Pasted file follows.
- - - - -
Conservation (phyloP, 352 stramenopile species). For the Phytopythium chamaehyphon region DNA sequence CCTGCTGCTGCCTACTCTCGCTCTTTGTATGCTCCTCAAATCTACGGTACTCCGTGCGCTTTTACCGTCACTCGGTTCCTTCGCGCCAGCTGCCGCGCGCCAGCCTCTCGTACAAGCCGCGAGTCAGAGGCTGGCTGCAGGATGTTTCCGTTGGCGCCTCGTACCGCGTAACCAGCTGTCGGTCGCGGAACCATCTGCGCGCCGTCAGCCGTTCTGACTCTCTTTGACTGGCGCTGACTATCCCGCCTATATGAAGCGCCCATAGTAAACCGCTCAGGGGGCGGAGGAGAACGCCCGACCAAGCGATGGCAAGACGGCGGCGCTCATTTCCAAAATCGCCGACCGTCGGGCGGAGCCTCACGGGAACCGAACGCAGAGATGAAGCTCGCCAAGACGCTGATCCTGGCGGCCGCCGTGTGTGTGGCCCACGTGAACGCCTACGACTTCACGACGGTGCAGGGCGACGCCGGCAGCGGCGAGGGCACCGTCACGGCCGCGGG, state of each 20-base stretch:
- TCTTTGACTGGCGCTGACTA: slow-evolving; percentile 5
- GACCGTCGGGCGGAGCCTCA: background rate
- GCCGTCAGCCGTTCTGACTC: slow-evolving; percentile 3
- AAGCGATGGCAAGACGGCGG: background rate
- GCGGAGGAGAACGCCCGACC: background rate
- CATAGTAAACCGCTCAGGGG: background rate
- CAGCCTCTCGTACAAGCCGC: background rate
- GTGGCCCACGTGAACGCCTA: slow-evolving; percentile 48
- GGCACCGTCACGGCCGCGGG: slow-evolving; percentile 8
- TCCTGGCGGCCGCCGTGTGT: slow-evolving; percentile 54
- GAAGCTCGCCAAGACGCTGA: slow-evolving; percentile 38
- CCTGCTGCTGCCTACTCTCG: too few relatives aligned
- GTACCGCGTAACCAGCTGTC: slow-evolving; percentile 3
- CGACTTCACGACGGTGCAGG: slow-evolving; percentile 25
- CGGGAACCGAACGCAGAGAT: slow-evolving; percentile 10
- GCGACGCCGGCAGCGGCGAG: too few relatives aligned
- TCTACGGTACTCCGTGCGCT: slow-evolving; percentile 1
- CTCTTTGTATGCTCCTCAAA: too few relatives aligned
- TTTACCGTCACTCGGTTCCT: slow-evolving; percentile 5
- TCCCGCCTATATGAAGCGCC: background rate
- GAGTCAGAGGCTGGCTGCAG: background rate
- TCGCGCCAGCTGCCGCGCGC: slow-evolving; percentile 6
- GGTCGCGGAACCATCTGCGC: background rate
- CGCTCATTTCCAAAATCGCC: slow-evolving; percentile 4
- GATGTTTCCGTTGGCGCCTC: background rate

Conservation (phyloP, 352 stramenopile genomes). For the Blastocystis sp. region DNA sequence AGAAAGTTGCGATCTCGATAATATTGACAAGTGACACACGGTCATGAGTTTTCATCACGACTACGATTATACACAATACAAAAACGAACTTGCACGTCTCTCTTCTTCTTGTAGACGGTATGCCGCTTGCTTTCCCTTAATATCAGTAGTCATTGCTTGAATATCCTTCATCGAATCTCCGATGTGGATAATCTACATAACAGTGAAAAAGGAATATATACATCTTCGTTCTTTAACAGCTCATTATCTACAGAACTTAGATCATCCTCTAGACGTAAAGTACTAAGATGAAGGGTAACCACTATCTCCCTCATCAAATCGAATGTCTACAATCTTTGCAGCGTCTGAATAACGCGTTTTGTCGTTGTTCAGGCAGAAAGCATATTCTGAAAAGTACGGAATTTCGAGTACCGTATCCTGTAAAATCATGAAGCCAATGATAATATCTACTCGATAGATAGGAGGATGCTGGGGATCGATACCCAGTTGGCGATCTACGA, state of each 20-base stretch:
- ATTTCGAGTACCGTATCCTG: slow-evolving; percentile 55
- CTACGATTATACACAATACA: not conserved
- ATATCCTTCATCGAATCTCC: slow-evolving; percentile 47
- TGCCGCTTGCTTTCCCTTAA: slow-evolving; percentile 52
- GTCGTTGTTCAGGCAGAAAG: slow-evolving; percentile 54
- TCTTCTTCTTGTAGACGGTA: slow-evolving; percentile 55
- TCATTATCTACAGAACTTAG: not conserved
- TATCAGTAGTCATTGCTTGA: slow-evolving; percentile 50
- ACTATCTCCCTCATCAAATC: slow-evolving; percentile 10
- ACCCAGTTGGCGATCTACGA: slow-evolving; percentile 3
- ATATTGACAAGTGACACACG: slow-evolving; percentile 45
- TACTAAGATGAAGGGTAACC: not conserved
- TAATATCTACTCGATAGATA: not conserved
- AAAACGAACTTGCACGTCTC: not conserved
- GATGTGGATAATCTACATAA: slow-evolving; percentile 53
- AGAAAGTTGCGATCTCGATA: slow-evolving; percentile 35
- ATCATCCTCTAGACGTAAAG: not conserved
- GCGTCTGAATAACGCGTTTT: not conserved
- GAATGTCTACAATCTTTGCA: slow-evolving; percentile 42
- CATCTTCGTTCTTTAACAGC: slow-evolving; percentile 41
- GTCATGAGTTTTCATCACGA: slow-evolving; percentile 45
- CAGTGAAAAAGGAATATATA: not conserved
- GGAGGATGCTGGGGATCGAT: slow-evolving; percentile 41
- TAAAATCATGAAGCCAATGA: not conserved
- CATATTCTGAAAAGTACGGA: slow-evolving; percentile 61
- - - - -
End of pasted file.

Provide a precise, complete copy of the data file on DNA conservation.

Conservation (phyloP, 352 stramenopile species). For the Phytopythium chamaehyphon region DNA sequence CCTGCTGCTGCCTACTCTCGCTCTTTGTATGCTCCTCAAATCTACGGTACTCCGTGCGCTTTTACCGTCACTCGGTTCCTTCGCGCCAGCTGCCGCGCGCCAGCCTCTCGTACAAGCCGCGAGTCAGAGGCTGGCTGCAGGATGTTTCCGTTGGCGCCTCGTACCGCGTAACCAGCTGTCGGTCGCGGAACCATCTGCGCGCCGTCAGCCGTTCTGACTCTCTTTGACTGGCGCTGACTATCCCGCCTATATGAAGCGCCCATAGTAAACCGCTCAGGGGGCGGAGGAGAACGCCCGACCAAGCGATGGCAAGACGGCGGCGCTCATTTCCAAAATCGCCGACCGTCGGGCGGAGCCTCACGGGAACCGAACGCAGAGATGAAGCTCGCCAAGACGCTGATCCTGGCGGCCGCCGTGTGTGTGGCCCACGTGAACGCCTACGACTTCACGACGGTGCAGGGCGACGCCGGCAGCGGCGAGGGCACCGTCACGGCCGCGGG, state of each 20-base stretch:
- TCTTTGACTGGCGCTGACTA: slow-evolving; percentile 5
- GACCGTCGGGCGGAGCCTCA: background rate
- GCCGTCAGCCGTTCTGACTC: slow-evolving; percentile 3
- AAGCGATGGCAAGACGGCGG: background rate
- GCGGAGGAGAACGCCCGACC: background rate
- CATAGTAAACCGCTCAGGGG: background rate
- CAGCCTCTCGTACAAGCCGC: background rate
- GTGGCCCACGTGAACGCCTA: slow-evolving; percentile 48
- GGCACCGTCACGGCCGCGGG: slow-evolving; percentile 8
- TCCTGGCGGCCGCCGTGTGT: slow-evolving; percentile 54
- GAAGCTCGCCAAGACGCTGA: slow-evolving; percentile 38
- CCTGCTGCTGCCTACTCTCG: too few relatives aligned
- GTACCGCGTAACCAGCTGTC: slow-evolving; percentile 3
- CGACTTCACGACGGTGCAGG: slow-evolving; percentile 25
- CGGGAACCGAACGCAGAGAT: slow-evolving; percentile 10
- GCGACGCCGGCAGCGGCGAG: too few relatives aligned
- TCTACGGTACTCCGTGCGCT: slow-evolving; percentile 1
- CTCTTTGTATGCTCCTCAAA: too few relatives aligned
- TTTACCGTCACTCGGTTCCT: slow-evolving; percentile 5
- TCCCGCCTATATGAAGCGCC: background rate
- GAGTCAGAGGCTGGCTGCAG: background rate
- TCGCGCCAGCTGCCGCGCGC: slow-evolving; percentile 6
- GGTCGCGGAACCATCTGCGC: background rate
- CGCTCATTTCCAAAATCGCC: slow-evolving; percentile 4
- GATGTTTCCGTTGGCGCCTC: background rate

Conservation (phyloP, 352 stramenopile genomes). For the Blastocystis sp. region DNA sequence AGAAAGTTGCGATCTCGATAATATTGACAAGTGACACACGGTCATGAGTTTTCATCACGACTACGATTATACACAATACAAAAACGAACTTGCACGTCTCTCTTCTTCTTGTAGACGGTATGCCGCTTGCTTTCCCTTAATATCAGTAGTCATTGCTTGAATATCCTTCATCGAATCTCCGATGTGGATAATCTACATAACAGTGAAAAAGGAATATATACATCTTCGTTCTTTAACAGCTCATTATCTACAGAACTTAGATCATCCTCTAGACGTAAAGTACTAAGATGAAGGGTAACCACTATCTCCCTCATCAAATCGAATGTCTACAATCTTTGCAGCGTCTGAATAACGCGTTTTGTCGTTGTTCAGGCAGAAAGCATATTCTGAAAAGTACGGAATTTCGAGTACCGTATCCTGTAAAATCATGAAGCCAATGATAATATCTACTCGATAGATAGGAGGATGCTGGGGATCGATACCCAGTTGGCGATCTACGA, state of each 20-base stretch:
- ATTTCGAGTACCGTATCCTG: slow-evolving; percentile 55
- CTACGATTATACACAATACA: not conserved
- ATATCCTTCATCGAATCTCC: slow-evolving; percentile 47
- TGCCGCTTGCTTTCCCTTAA: slow-evolving; percentile 52
- GTCGTTGTTCAGGCAGAAAG: slow-evolving; percentile 54
- TCTTCTTCTTGTAGACGGTA: slow-evolving; percentile 55
- TCATTATCTACAGAACTTAG: not conserved
- TATCAGTAGTCATTGCTTGA: slow-evolving; percentile 50
- ACTATCTCCCTCATCAAATC: slow-evolving; percentile 10
- ACCCAGTTGGCGATCTACGA: slow-evolving; percentile 3
- ATATTGACAAGTGACACACG: slow-evolving; percentile 45
- TACTAAGATGAAGGGTAACC: not conserved
- TAATATCTACTCGATAGATA: not conserved
- AAAACGAACTTGCACGTCTC: not conserved
- GATGTGGATAATCTACATAA: slow-evolving; percentile 53
- AGAAAGTTGCGATCTCGATA: slow-evolving; percentile 35
- ATCATCCTCTAGACGTAAAG: not conserved
- GCGTCTGAATAACGCGTTTT: not conserved
- GAATGTCTACAATCTTTGCA: slow-evolving; percentile 42
- CATCTTCGTTCTTTAACAGC: slow-evolving; percentile 41
- GTCATGAGTTTTCATCACGA: slow-evolving; percentile 45
- CAGTGAAAAAGGAATATATA: not conserved
- GGAGGATGCTGGGGATCGAT: slow-evolving; percentile 41
- TAAAATCATGAAGCCAATGA: not conserved
- CATATTCTGAAAAGTACGGA: slow-evolving; percentile 61